Fate Of Lee Khan Review

By | December 4, 2014

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Director King Hu is one of those film makers who you may read about with a lot of praise but his work has not had the wide distribution it deserves. He started at Shaw Brothers and his famous swordplay epic Come Drink With Me is now rightly regarded as a classic of the genre. Fed up with the restricted contract at Shaws he moved on and started his own production company that he established after making A Touch of Zen in 1971. In 1973 he made The Fate Of Lee Khan in a deal with the then young studio Golden Harvest who agreed to distribute the film.

Fate Of Lee Khan is set in the Yuan Dynasty, when China was under Mongol rule, and centres on the efforts of a band of Chinese patriots (mostly women) to retrieve a map that has fallen into the hands of Mongol baron Lee Khan. After much suspense and intrigue Khan arrives at the Inn with his entourage which leads to tense interplay, plotting and political maneuvering amongst the various characters, all culminating in a violent conclusion.

This really is master film making with the great set design and the interplay between the various characters and balancing perfectly the drama, action and style. The choreography is good for its time from Sammo Hung and it has a very strong female cast led by veteran actress Li Li-hua, actress Hsu Feng who has great screen charisma and leading kung fu queen Angela Mao. Look out also from many great actors of the period including Roy Chiao, Tien Fung and Han Ying Chieh. For those that like the swordplay genre with just a little more than just pure action then this comes highly recommended.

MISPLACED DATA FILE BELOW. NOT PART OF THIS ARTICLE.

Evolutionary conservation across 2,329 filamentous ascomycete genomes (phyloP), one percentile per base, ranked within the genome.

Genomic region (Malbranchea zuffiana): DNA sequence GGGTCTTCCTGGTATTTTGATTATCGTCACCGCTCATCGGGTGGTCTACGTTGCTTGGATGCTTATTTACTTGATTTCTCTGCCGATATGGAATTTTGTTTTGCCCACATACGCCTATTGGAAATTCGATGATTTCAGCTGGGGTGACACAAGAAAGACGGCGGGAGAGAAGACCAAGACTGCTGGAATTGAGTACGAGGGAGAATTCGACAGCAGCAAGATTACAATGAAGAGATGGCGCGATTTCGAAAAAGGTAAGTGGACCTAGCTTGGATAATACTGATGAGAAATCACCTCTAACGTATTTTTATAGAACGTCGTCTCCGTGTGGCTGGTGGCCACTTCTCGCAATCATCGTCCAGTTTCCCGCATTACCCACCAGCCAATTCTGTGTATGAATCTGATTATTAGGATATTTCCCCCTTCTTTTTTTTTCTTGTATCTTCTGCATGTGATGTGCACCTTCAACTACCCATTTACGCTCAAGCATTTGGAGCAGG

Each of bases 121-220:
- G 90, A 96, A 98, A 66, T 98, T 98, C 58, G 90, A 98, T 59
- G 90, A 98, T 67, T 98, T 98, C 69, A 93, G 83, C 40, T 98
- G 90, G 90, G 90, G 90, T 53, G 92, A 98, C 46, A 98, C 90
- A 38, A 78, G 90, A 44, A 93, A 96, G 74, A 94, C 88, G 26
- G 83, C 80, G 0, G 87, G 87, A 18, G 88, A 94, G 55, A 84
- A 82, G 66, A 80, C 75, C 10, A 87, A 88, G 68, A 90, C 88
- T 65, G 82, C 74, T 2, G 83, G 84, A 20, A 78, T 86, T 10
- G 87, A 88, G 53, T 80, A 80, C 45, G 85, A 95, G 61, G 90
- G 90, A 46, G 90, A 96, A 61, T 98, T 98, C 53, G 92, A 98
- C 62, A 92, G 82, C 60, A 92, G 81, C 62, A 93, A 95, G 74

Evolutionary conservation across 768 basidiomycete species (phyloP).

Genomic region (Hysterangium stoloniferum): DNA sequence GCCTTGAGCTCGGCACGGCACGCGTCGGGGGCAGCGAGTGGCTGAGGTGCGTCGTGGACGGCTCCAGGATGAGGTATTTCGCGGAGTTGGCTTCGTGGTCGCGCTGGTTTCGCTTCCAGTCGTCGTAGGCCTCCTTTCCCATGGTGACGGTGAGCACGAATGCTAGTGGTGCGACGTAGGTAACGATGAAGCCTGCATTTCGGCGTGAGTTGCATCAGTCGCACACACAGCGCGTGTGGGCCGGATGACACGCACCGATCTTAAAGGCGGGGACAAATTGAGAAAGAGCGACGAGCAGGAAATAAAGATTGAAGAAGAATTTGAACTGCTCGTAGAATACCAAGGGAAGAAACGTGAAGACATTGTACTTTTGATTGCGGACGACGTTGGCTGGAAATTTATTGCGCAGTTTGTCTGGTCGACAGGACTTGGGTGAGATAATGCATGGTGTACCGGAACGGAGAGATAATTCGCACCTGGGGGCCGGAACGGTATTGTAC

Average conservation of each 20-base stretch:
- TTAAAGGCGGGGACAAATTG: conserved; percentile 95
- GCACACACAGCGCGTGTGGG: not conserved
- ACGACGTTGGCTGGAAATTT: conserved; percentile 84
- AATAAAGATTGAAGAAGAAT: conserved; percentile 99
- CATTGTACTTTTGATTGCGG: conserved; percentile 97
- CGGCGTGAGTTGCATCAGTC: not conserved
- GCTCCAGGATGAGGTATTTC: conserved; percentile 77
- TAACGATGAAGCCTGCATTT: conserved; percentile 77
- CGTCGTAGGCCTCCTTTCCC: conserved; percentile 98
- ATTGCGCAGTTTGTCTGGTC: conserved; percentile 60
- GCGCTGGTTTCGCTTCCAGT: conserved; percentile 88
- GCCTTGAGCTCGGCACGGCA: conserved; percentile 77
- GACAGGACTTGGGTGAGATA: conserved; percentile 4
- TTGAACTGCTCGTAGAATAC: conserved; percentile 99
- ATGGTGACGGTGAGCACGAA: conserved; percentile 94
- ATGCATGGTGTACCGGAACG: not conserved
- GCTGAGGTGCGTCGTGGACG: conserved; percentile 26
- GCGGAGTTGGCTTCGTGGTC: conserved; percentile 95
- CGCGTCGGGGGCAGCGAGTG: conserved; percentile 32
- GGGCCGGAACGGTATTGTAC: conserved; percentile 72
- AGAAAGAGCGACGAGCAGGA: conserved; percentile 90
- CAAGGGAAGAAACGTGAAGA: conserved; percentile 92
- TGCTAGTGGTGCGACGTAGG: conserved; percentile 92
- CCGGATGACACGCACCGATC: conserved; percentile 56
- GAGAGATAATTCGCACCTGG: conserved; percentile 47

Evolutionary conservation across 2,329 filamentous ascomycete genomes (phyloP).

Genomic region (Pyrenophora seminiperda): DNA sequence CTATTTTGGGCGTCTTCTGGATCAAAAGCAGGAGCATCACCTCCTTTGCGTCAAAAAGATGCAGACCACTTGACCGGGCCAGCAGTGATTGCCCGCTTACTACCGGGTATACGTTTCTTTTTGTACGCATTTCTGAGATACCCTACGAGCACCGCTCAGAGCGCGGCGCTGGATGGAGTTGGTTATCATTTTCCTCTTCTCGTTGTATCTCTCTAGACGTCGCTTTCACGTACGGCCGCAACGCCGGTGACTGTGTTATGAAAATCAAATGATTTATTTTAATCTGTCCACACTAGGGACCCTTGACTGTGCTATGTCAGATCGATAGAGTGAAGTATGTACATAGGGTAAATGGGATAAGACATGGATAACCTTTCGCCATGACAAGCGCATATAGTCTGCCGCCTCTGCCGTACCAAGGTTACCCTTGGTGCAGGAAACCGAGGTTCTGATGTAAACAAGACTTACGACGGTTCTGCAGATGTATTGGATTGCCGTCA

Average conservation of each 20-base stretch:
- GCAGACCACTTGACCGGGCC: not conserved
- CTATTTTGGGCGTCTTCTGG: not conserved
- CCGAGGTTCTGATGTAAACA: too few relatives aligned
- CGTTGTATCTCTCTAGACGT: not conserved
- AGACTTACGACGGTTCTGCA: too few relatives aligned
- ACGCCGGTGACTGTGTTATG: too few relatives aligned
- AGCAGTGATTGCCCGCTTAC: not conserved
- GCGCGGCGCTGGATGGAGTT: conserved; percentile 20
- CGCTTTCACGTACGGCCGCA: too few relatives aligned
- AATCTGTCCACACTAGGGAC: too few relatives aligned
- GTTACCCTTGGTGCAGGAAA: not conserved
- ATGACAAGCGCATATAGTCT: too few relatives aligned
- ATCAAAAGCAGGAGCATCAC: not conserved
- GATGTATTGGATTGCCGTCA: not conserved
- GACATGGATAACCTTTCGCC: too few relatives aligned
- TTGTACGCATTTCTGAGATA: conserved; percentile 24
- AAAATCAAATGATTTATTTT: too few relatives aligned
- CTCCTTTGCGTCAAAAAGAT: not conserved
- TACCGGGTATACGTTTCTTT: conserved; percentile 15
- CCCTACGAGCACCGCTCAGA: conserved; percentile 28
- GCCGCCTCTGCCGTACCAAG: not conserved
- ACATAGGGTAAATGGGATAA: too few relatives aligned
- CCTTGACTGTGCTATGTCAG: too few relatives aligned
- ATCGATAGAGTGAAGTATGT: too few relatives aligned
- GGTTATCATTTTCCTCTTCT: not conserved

The film has had a dodgy home video release history with a poor quality dvd released in China and  good releases in Germany and Japan but they both did not have English subtitles. Thankfully it has just been released  by Shout Factory in the USA as part of a box set called Martial Arts Movie Marathon with three other titles including Shaolin Plot, Shaolin Boxers and The Young Dragons. It has a good anamorphic widescreen transfer, with Mandarin language and excellent English subtitles. No English dub track which is a shame as it does exist. If you enjoyed the more artistic modern films such as Hero then give this a try you will not be disappointed.

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